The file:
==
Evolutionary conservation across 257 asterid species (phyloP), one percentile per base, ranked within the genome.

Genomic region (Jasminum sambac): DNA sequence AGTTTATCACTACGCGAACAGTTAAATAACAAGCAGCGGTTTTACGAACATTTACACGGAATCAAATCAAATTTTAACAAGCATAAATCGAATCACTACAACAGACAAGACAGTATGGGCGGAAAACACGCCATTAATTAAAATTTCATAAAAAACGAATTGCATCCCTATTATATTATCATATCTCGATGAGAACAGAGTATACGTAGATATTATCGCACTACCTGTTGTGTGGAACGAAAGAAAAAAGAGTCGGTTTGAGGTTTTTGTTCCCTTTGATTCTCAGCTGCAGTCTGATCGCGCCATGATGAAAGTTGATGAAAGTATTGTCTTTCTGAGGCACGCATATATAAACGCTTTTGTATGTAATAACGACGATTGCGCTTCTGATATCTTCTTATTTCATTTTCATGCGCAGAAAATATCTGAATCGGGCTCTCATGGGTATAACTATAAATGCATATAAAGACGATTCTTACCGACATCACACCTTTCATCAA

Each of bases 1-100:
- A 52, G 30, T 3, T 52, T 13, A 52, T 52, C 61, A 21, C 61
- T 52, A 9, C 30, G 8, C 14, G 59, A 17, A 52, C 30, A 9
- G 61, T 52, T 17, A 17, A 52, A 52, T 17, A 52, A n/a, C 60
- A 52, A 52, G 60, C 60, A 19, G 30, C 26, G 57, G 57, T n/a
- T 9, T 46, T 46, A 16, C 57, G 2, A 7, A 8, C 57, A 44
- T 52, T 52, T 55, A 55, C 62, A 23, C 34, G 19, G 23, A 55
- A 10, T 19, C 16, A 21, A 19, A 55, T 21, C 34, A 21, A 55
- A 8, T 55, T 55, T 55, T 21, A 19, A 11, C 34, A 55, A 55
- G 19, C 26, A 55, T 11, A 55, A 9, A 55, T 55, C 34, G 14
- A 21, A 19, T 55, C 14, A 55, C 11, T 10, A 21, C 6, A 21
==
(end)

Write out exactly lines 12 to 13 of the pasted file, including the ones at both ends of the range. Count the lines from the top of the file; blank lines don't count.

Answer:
- G 19, C 26, A 55, T 11, A 55, A 9, A 55, T 55, C 34, G 14
- A 21, A 19, T 55, C 14, A 55, C 11, T 10, A 21, C 6, A 21